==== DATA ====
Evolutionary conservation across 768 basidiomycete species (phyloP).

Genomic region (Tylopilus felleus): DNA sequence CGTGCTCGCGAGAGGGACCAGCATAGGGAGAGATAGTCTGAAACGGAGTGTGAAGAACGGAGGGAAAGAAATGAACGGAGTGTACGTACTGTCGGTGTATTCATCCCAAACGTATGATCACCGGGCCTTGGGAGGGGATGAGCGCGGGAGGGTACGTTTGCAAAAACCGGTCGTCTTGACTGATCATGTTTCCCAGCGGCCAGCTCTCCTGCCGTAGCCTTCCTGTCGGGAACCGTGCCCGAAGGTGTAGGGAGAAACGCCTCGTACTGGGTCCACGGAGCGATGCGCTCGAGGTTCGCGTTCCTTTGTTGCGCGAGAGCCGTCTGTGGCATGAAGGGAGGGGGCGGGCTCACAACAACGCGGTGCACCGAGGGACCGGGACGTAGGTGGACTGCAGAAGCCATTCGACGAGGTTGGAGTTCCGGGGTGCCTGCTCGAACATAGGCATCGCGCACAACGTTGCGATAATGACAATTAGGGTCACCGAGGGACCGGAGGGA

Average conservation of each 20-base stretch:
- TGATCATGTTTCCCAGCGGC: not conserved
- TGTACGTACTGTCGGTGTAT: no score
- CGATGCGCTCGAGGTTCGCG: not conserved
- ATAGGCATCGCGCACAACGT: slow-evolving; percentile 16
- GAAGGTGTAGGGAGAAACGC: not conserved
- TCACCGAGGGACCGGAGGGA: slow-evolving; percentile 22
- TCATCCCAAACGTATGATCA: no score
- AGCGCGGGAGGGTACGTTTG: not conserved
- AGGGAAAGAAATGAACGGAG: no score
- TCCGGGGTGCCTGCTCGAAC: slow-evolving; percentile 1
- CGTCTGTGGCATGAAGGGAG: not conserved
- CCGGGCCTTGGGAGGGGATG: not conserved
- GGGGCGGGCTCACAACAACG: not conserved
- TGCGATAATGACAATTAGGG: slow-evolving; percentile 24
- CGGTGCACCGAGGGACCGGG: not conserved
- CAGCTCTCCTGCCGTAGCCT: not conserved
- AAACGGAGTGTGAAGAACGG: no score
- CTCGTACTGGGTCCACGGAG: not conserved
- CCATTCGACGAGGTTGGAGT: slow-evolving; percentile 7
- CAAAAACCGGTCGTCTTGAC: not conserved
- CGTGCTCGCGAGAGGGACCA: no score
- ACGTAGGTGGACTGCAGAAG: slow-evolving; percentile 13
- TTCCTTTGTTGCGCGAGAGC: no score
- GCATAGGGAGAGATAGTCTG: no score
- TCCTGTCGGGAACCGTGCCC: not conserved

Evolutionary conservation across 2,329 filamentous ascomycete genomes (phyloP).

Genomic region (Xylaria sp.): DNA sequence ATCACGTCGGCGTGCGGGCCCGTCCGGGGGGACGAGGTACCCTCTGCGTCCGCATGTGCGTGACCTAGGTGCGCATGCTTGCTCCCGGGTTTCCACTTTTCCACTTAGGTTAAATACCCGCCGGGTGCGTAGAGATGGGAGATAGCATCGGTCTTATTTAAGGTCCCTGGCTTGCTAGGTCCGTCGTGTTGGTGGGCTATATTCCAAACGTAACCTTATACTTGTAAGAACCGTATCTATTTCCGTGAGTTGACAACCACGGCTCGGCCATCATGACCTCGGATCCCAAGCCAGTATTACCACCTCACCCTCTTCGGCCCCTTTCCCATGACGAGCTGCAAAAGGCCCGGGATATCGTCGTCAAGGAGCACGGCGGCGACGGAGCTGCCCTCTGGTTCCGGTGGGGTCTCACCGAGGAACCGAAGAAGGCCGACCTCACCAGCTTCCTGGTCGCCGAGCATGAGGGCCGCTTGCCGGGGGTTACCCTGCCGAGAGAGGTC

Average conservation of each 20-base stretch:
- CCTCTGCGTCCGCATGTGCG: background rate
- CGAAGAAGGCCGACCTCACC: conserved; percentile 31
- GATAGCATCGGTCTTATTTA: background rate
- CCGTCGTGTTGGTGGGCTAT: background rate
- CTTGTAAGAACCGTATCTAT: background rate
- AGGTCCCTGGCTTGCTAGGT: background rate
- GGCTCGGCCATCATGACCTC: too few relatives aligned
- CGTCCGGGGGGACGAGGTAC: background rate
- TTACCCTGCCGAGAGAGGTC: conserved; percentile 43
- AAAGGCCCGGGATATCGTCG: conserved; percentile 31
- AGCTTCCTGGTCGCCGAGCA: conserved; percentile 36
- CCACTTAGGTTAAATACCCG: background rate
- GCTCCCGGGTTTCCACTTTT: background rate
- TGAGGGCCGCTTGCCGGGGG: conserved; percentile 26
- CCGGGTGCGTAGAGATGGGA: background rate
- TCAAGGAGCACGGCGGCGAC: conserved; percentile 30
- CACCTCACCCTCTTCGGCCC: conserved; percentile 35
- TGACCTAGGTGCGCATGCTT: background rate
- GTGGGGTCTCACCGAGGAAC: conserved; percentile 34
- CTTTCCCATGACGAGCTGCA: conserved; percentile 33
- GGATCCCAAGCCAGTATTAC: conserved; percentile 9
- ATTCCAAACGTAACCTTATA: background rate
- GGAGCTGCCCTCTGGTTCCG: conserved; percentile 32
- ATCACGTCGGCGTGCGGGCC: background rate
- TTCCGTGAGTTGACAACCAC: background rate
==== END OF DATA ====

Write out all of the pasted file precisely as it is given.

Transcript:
Evolutionary conservation across 768 basidiomycete species (phyloP).

Genomic region (Tylopilus felleus): DNA sequence CGTGCTCGCGAGAGGGACCAGCATAGGGAGAGATAGTCTGAAACGGAGTGTGAAGAACGGAGGGAAAGAAATGAACGGAGTGTACGTACTGTCGGTGTATTCATCCCAAACGTATGATCACCGGGCCTTGGGAGGGGATGAGCGCGGGAGGGTACGTTTGCAAAAACCGGTCGTCTTGACTGATCATGTTTCCCAGCGGCCAGCTCTCCTGCCGTAGCCTTCCTGTCGGGAACCGTGCCCGAAGGTGTAGGGAGAAACGCCTCGTACTGGGTCCACGGAGCGATGCGCTCGAGGTTCGCGTTCCTTTGTTGCGCGAGAGCCGTCTGTGGCATGAAGGGAGGGGGCGGGCTCACAACAACGCGGTGCACCGAGGGACCGGGACGTAGGTGGACTGCAGAAGCCATTCGACGAGGTTGGAGTTCCGGGGTGCCTGCTCGAACATAGGCATCGCGCACAACGTTGCGATAATGACAATTAGGGTCACCGAGGGACCGGAGGGA

Average conservation of each 20-base stretch:
- TGATCATGTTTCCCAGCGGC: not conserved
- TGTACGTACTGTCGGTGTAT: no score
- CGATGCGCTCGAGGTTCGCG: not conserved
- ATAGGCATCGCGCACAACGT: slow-evolving; percentile 16
- GAAGGTGTAGGGAGAAACGC: not conserved
- TCACCGAGGGACCGGAGGGA: slow-evolving; percentile 22
- TCATCCCAAACGTATGATCA: no score
- AGCGCGGGAGGGTACGTTTG: not conserved
- AGGGAAAGAAATGAACGGAG: no score
- TCCGGGGTGCCTGCTCGAAC: slow-evolving; percentile 1
- CGTCTGTGGCATGAAGGGAG: not conserved
- CCGGGCCTTGGGAGGGGATG: not conserved
- GGGGCGGGCTCACAACAACG: not conserved
- TGCGATAATGACAATTAGGG: slow-evolving; percentile 24
- CGGTGCACCGAGGGACCGGG: not conserved
- CAGCTCTCCTGCCGTAGCCT: not conserved
- AAACGGAGTGTGAAGAACGG: no score
- CTCGTACTGGGTCCACGGAG: not conserved
- CCATTCGACGAGGTTGGAGT: slow-evolving; percentile 7
- CAAAAACCGGTCGTCTTGAC: not conserved
- CGTGCTCGCGAGAGGGACCA: no score
- ACGTAGGTGGACTGCAGAAG: slow-evolving; percentile 13
- TTCCTTTGTTGCGCGAGAGC: no score
- GCATAGGGAGAGATAGTCTG: no score
- TCCTGTCGGGAACCGTGCCC: not conserved

Evolutionary conservation across 2,329 filamentous ascomycete genomes (phyloP).

Genomic region (Xylaria sp.): DNA sequence ATCACGTCGGCGTGCGGGCCCGTCCGGGGGGACGAGGTACCCTCTGCGTCCGCATGTGCGTGACCTAGGTGCGCATGCTTGCTCCCGGGTTTCCACTTTTCCACTTAGGTTAAATACCCGCCGGGTGCGTAGAGATGGGAGATAGCATCGGTCTTATTTAAGGTCCCTGGCTTGCTAGGTCCGTCGTGTTGGTGGGCTATATTCCAAACGTAACCTTATACTTGTAAGAACCGTATCTATTTCCGTGAGTTGACAACCACGGCTCGGCCATCATGACCTCGGATCCCAAGCCAGTATTACCACCTCACCCTCTTCGGCCCCTTTCCCATGACGAGCTGCAAAAGGCCCGGGATATCGTCGTCAAGGAGCACGGCGGCGACGGAGCTGCCCTCTGGTTCCGGTGGGGTCTCACCGAGGAACCGAAGAAGGCCGACCTCACCAGCTTCCTGGTCGCCGAGCATGAGGGCCGCTTGCCGGGGGTTACCCTGCCGAGAGAGGTC

Average conservation of each 20-base stretch:
- CCTCTGCGTCCGCATGTGCG: background rate
- CGAAGAAGGCCGACCTCACC: conserved; percentile 31
- GATAGCATCGGTCTTATTTA: background rate
- CCGTCGTGTTGGTGGGCTAT: background rate
- CTTGTAAGAACCGTATCTAT: background rate
- AGGTCCCTGGCTTGCTAGGT: background rate
- GGCTCGGCCATCATGACCTC: too few relatives aligned
- CGTCCGGGGGGACGAGGTAC: background rate
- TTACCCTGCCGAGAGAGGTC: conserved; percentile 43
- AAAGGCCCGGGATATCGTCG: conserved; percentile 31
- AGCTTCCTGGTCGCCGAGCA: conserved; percentile 36
- CCACTTAGGTTAAATACCCG: background rate
- GCTCCCGGGTTTCCACTTTT: background rate
- TGAGGGCCGCTTGCCGGGGG: conserved; percentile 26
- CCGGGTGCGTAGAGATGGGA: background rate
- TCAAGGAGCACGGCGGCGAC: conserved; percentile 30
- CACCTCACCCTCTTCGGCCC: conserved; percentile 35
- TGACCTAGGTGCGCATGCTT: background rate
- GTGGGGTCTCACCGAGGAAC: conserved; percentile 34
- CTTTCCCATGACGAGCTGCA: conserved; percentile 33
- GGATCCCAAGCCAGTATTAC: conserved; percentile 9
- ATTCCAAACGTAACCTTATA: background rate
- GGAGCTGCCCTCTGGTTCCG: conserved; percentile 32
- ATCACGTCGGCGTGCGGGCC: background rate
- TTCCGTGAGTTGACAACCAC: background rate